If you’re reading this then you likely already know that CURE launched our Seizing Life podcast this week with yours truly as the host. #Sorrynotsorry for inundating your social media feeds. In some sick twist of events, on the same day we released the podcast episode about how we keep our relationship strong while being married with a child with epilepsy, I had a meltdown about the parenting responsibilities that comes with caring for a child with epilepsy aaaaand blamed it all on Miguel. I felt like my life was not my own and that I was being held hostage by her care. These feelings were in no way foreign - as I’ve mentioned in the past I seriously struggled with my role as a stay-at-home-mom/nurse/therapist/pharmacist. But it’s been a long time since these feelings reared their ugly heads. Guilty mom disclaimer: Of course I love her and of course I enjoy caring for her, but it is a relentless job - she has developmentally been a newborn for three years requiring constant care and it’s entirely possible that she is not going to “grow out of” this phase. Even with all the support in the world, her over-all care is a solo task that can be very isolating.
Once my sanity returned to me, I tried to figure out why in the world the feelings had bubbled up with such a vengeance - I’m talking about full on resentment toward Miguel because he can come and go from the house as he pleases, he isn’t constantly aware of the time of day and her corresponding medical needs and he is able to go straight to bed without a 20-minute routine consisting of prepping Adelaide’s meds, overnight feed and bi-pap machine. I had long ago moved past these feelings because we established our roles in Adelaide’s care: we determined that it really was more cohesive and safer if this was one person’s responsibility and all I ever had to do was ask him for help when I needed it. My rational mind knew that my resentment was not his fault. So, why now?
Perhaps it was because our nurse had not been able to be with us much the past week due to illness and antarctic temperatures, and as a result, I was back in the saddle full time. But that alone couldn’t be the reason for this sudden sense of desperation, after all, over winter break I managed her care solo for two weeks without pause. Disappointment perhaps? Wednesday, I was supposed to fly to Washington DC to speak at a conference for the Undiagnosed Diseases Network. The polar vortex had other plans and, after my flight was rescheduled and cancelled for the fourth time, I devastatingly relented. Yes, I was looking forward to speaking with clinicians and researchers about Adelaide and making valuable connections. But mostly I was looking forward to a break, to two nights in a hotel room where my time would be my own. Now, regardless of whether you have a special needs child or not, I imagine you can relate to this desire for some extended adult time without being incessantly relied upon by another human being.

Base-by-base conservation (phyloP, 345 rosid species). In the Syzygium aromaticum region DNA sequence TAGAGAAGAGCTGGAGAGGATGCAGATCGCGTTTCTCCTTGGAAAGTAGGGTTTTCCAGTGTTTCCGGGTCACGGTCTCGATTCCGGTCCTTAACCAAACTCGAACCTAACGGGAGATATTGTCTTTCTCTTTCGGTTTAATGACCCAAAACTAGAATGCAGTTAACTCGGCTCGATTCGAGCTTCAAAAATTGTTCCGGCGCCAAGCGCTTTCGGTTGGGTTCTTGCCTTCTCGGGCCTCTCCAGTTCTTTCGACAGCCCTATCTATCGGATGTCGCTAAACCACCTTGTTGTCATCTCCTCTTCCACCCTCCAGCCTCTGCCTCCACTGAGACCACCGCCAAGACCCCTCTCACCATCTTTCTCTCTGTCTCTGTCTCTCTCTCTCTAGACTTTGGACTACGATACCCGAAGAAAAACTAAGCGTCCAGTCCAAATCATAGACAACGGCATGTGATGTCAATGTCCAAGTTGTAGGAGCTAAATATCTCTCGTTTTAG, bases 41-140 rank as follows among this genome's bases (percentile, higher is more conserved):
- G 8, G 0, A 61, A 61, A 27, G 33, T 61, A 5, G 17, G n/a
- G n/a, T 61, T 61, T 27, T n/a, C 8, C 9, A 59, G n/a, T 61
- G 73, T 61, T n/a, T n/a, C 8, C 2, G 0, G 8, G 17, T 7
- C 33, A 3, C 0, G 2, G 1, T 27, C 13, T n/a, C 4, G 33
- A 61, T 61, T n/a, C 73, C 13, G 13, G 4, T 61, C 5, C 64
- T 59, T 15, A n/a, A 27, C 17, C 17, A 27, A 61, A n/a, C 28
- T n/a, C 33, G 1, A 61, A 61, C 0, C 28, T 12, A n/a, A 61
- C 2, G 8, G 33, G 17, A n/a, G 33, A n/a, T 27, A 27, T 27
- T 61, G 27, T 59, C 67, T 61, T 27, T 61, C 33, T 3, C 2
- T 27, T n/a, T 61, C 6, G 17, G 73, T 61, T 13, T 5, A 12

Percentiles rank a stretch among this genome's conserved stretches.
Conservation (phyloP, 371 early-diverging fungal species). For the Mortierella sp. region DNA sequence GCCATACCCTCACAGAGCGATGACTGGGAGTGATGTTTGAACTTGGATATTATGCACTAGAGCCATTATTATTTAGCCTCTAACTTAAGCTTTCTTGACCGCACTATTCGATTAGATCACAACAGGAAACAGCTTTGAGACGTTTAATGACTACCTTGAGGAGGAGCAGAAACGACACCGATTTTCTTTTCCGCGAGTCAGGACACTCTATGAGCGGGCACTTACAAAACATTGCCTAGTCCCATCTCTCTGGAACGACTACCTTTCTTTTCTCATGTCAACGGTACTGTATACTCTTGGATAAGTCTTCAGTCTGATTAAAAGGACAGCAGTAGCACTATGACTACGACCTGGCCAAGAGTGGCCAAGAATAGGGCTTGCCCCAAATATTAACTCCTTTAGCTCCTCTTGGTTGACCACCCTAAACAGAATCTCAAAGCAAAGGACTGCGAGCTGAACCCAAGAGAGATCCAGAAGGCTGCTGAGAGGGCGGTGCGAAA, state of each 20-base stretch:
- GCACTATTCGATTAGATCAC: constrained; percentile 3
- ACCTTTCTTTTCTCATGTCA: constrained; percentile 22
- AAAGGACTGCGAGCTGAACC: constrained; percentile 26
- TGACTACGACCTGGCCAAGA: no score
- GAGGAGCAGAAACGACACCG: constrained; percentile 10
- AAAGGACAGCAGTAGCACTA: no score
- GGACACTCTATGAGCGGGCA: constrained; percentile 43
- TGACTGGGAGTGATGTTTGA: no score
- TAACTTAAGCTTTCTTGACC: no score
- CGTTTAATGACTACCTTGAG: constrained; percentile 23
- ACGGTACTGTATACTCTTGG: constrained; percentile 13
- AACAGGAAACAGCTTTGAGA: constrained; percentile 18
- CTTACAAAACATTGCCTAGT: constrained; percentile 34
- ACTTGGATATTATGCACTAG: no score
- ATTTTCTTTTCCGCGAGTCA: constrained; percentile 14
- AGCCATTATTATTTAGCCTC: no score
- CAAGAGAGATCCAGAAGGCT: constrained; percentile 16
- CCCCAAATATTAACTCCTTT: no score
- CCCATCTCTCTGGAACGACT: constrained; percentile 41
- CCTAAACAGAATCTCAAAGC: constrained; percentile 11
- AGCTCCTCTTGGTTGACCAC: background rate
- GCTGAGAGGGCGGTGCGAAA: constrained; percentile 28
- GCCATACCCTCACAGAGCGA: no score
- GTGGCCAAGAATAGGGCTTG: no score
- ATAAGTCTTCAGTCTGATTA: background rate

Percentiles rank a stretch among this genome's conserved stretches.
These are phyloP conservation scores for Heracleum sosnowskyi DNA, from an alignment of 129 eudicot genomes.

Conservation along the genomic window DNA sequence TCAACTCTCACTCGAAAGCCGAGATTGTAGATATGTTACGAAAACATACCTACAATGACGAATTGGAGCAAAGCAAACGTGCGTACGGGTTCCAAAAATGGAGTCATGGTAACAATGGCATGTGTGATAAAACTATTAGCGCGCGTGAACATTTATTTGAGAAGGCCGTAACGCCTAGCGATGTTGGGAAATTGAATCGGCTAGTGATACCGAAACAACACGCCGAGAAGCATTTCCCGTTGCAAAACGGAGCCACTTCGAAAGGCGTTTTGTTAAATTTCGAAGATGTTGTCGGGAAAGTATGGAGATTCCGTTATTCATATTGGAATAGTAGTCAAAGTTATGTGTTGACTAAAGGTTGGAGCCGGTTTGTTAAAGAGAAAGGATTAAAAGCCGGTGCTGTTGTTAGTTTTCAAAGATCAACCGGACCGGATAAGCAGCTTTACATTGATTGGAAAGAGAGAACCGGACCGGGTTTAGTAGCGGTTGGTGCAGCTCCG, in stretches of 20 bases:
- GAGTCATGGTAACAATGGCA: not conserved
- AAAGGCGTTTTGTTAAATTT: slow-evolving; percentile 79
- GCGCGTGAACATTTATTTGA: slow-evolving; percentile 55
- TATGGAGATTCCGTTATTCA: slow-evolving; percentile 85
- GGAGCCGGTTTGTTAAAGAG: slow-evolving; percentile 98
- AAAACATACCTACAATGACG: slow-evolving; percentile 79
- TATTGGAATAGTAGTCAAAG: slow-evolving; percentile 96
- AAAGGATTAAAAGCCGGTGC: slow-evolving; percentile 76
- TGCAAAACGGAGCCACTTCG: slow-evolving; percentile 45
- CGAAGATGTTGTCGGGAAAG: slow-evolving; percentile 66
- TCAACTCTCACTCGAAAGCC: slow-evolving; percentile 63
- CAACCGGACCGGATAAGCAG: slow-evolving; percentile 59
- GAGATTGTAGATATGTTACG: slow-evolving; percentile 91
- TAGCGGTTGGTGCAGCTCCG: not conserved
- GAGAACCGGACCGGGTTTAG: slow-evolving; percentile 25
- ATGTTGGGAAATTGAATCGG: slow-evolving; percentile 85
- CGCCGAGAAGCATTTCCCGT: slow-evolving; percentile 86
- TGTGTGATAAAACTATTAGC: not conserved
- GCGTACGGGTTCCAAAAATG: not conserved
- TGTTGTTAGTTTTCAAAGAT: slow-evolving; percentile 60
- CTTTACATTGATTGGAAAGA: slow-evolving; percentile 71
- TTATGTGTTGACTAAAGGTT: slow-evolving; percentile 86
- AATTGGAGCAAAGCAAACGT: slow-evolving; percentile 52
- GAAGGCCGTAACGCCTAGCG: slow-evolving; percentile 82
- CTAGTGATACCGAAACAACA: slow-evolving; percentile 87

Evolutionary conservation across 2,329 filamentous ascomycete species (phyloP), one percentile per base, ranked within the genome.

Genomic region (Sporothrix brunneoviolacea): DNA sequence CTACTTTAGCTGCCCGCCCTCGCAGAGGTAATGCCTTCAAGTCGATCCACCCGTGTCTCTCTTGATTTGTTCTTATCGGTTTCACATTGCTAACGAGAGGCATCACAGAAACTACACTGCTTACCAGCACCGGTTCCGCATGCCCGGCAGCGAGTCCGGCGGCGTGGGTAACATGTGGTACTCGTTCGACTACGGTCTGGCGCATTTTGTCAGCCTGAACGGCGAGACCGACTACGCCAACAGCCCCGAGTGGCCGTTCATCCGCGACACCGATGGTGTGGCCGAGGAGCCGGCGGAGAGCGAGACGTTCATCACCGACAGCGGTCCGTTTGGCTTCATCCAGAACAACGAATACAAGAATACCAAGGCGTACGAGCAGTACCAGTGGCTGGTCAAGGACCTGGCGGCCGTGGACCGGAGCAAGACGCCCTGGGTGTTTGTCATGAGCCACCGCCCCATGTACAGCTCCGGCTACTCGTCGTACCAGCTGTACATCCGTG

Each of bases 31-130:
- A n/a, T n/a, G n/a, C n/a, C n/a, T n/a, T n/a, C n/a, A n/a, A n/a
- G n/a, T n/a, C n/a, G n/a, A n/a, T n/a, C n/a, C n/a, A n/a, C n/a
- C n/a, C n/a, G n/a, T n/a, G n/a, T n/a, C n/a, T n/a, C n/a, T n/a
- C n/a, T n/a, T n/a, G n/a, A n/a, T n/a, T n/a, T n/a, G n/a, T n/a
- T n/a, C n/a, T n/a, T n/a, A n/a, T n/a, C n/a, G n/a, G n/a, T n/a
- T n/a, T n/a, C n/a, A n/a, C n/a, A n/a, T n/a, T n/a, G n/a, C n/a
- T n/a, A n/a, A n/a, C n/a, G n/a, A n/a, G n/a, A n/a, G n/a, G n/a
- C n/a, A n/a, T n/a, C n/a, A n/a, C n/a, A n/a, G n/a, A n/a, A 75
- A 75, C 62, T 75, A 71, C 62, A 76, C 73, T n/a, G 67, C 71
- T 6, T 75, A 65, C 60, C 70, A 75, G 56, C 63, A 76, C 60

I’m sure all of this played into it, but today, the true culprit finally came into view as I watched Adelaide breathe on her own with near perfect oxygen saturation for the second day in a row. Yeah, you read that right. On Wednesday, for the first time in over four months, Adelaide did not require the additional assistance of her oxygen concentrator. With the exception of a couple hours, there was no nasal cannula taped to her face, no alarms going off due to oxygen desaturations, just very normal breathing. I should be elated right? Beside myself with the joy. Instead I found myself anxious and emotional because I am terrified that this is the calm before the storm. Is this real? Will it stick? I try and just enjoy the moment but my PTSD won’t allow that. Nearly one year ago to the day I was telling friends at a Super Bowl party that Adelaide was making improvements, that she seemed to be engaging more and that I was optimistic about the direction we were headed. The very next morning she suffered an acute life threatening event (ALTE) where she stopped breathing, her heart nearly stopped, her lips turned blue and her skin white. I looked on in a hospital trauma room as doctors worked to resuscitate her, intubate her and used epinephrin to get her heart going. Just hours before I had been hopeful for her development and now I was just hoping she would survive the morning.
Since last year’s Super Bowl I haven’t been able to tell anyone that she is improving. Not just out of fear but because she has steadily regressed month after month: we lost what seizure control we had, witnessed increased lethargy and respiratory issues and that resulted in her inability to eat by mouth. Flash forward a year to today, and just two weeks after one of her worst respiratory weeks ever, seemingly out of nowhere, she is breathing without assistance. So yeah, please forgive me if I’m a little hesitant to celebrate and if instead I’m waiting for the next ALTE all while having a meltdown in which I blame my husband for not being supportive enough even though that couldn’t be further from the truth and resenting him for his incredible job that literally pays every bill. Adelaide’s improvement has caused my own emotional regression. How’s that for a messed up inverse function? (Side note: I’m not actually smart enough to know that the criss-crossing lines on a graph is called an inverse function. However, I was smart enough to google what a criss-crossing graph was called). Is being cautiously pessimistic a thing? I’d love to be optimistic about this new development but realistically I need to be on alert and selfishly I need to protect my own emotional health. Who knows if this respiratory improvement will last. Honestly, I was hesitant to even write about it because, like I wrote in “How’s Adelaide Doing?”, there’s a good chance that someone will follow up with me next week and I’ll have to tell them that she’s back on oxygen AND THAT SUCKS. But maybe she won’t be. Maybe.